Mapping bi-cultural policy attitudes
Published: 2012. Contact: James Liu
This paper with the European Journal of Social Psychology uses latent class analysis to identify response profiles of bicultural policy attitudes (ie. attitudes involving the relationship between Māori and the Crown) across a national sample of New Zealanders (the New Zealand Attitudes & Values Survey).
The most prevalent profile among New Zealand Europeans was ambivalency, with high support for symbolic policy items, and opposition to resource-based biculturalism. A more moderate ambivalency characterised newer migrants (e.g. Asians and Pasifika).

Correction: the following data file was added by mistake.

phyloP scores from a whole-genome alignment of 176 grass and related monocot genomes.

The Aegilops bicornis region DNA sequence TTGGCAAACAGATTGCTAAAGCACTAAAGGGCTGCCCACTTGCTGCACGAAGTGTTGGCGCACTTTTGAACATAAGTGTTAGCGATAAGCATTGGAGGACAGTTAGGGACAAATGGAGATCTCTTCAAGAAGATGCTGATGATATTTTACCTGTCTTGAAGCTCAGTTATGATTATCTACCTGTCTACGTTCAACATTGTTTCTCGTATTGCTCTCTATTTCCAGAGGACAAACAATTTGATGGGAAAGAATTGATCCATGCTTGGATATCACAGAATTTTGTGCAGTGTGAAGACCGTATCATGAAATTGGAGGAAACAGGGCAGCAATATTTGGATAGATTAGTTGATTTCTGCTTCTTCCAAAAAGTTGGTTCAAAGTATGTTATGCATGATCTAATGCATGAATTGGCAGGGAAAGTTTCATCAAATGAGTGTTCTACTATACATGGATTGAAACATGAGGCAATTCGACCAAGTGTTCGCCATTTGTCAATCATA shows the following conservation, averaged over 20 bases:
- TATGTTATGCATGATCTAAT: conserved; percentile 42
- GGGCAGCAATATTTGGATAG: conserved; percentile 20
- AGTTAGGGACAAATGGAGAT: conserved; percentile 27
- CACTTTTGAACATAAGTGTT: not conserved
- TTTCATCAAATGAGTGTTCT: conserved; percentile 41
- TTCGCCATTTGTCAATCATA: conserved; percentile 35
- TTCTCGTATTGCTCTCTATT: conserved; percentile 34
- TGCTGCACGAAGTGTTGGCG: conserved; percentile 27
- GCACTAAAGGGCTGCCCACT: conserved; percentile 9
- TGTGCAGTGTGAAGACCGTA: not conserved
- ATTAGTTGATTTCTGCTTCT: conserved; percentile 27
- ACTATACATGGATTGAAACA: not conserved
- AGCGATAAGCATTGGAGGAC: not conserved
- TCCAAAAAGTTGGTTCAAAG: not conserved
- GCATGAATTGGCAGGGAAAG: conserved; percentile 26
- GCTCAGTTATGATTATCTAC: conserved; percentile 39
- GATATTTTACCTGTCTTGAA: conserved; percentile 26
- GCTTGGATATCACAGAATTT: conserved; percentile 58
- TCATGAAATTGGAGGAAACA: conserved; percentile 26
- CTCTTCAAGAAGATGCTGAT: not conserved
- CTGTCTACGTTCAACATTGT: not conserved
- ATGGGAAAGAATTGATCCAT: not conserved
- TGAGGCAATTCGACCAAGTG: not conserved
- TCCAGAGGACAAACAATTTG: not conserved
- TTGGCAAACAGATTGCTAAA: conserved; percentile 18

Māori were most likely to be pro-bicultural, whereas older New Zealand Europeans tended to be over-represented in the anti-bicultural profile.
Latent class analysis enables the research analyst to construct groups on the basis of their responses to items, rather than use demographic categories.
The data show that bicultural attitudes are very diverse within each ethnic group, even though there were unique patterns prevalent among each.
You can read the research "Relocating attitudes as components of representational profiles: mapping the epidemiology of intergroup policy attitudes using Latent Class Analysis" here